We have an ambitious project underway at the Museum, to preserve a unique and scientifically important collection of over one million British insects. It’s called HOPE for the Future, after the Hope Entomological Collections, and we are keen to shout about how these specimens can help us understand biodiversity, habitats and ecologies.
The learning team behind the project are today launching a new blog for young people interested in entomology. Intriguingly, it’s called Crunchy on the Outside, but please don’t confuse this with the similar, but fundamentally different, mid-’90s advertising campaign for the Dime bar.
Crunchy will be crammed full of interesting insect info, fun things to make and do, a peek behind the scenes at the Museum, and news from people, past and present, who work in the field of entomology. The odd bad joke may also worm its way in (What do butterflies sleep on? Cater-pillows).
The blog will also be a platform for young people to have their say, about the topics covered on Crunchy itself, as well as on the activity of the Museum. It will give them first dibs on access to related events too. You can check it out, follow, and share at crunchyontheoutside.com.
Elaine Charwat has been on a journey into the attic storerooms behind the scenes of the Museum to discover 19th-century wax models of parasites. A strange occupation you might think, but it’s all part of her doctoral research programme with the Arts and Humanities Research Council to learn about the use of models and replicas in science, past and present. In the podcast above Elaine meets Mark Carnall, Zoology Collections Manager at the OUMNH, who talks about the differences between models and the thousands of specimens he looks after, and Dr Péter Molnár, Assistant Professor of Biological Sciences at the University of Toronto, who offers important insights into current research using mathematical models.
Different types of models and replicas are everywhere in the Museum, and they tell us much about the organisms they represent or reconstruct, but even more about processes in research and science. Made to communicate and produce data, these larger-than-life objects are as fascinating as their subjects…
Top image: Wax models of Sarcoptes scabiei (itch mite) produced by Rudolf Weisker, Leipzig (Germany), probably late 1870s or early 1880s. These models are listed as having been on public display at the Museum in 1911, labelled: “Sarcoptes scabiei: enlarged wax models, male & female + mouth parts”.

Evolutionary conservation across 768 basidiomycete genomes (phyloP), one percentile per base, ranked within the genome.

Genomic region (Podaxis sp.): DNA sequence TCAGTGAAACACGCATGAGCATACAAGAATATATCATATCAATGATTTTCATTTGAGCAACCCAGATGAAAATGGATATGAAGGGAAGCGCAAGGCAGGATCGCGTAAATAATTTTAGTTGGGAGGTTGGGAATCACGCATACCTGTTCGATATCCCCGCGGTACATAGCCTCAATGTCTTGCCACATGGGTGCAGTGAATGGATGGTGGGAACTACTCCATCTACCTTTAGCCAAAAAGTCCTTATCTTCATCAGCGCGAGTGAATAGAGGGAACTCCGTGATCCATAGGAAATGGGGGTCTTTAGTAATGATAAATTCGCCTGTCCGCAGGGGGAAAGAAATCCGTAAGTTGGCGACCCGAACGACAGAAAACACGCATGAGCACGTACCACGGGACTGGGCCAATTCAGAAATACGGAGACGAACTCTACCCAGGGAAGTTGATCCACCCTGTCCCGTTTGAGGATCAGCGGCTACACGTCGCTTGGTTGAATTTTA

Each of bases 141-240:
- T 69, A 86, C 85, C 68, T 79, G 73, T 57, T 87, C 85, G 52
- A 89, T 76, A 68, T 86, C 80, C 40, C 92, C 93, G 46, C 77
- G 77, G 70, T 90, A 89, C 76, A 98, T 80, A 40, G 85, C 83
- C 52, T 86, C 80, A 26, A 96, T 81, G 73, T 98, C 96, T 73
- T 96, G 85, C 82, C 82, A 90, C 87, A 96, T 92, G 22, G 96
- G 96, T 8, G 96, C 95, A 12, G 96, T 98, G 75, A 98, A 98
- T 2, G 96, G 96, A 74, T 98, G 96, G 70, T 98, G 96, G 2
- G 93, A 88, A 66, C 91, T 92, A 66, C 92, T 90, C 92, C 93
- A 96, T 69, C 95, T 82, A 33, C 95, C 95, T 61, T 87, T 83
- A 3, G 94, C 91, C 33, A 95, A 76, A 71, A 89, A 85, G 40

When the campaign to build the Museum was launched, science at Oxford was understood as natural theology. By the time the Museum opened in 1860, a new secular approach to science was on the rise.
In this last episode of the Temple of Science podcast series we see how the art and science of the Museum responded to the challenge posed by Charles Darwin’s theories of evolution and natural selection, and the scientific naturalism that they epitomised.
The Museum was not originally simply a museum as we understand it today: It was an entire science faculty. In episode four of the Temple of Science podcast series we see how the museum’s overarching principle of design – that art should be used to teach science and to inspire generations of scientists – was put into practice in some of its less familiar but no less beautiful spaces.
The central court of the Museum was described by one founder as ‘the sanctuary of the Temple of Science’. In the third episode of the Temple of Science podcast series we see how every detail of this unique space was carefully planned and crafted to form a comprehensive model of natural science.
In the second episode of the Temple of Science podcast series we take a closer look at the decoration on the outside of the Museum building.
From the outset, Oxford University Museum wanted to teach the principles of natural history through art as well as science. The carvings around the windows of the façade, incorporating designs by John Ruskin and carved by the brilliant Irish stonemason and sculptor James O’Shea, revel in the vitality of nature, while the decorations round the main entrance remind us that, for the scientists in Victorian Oxford, natural history was the study of God’s creation.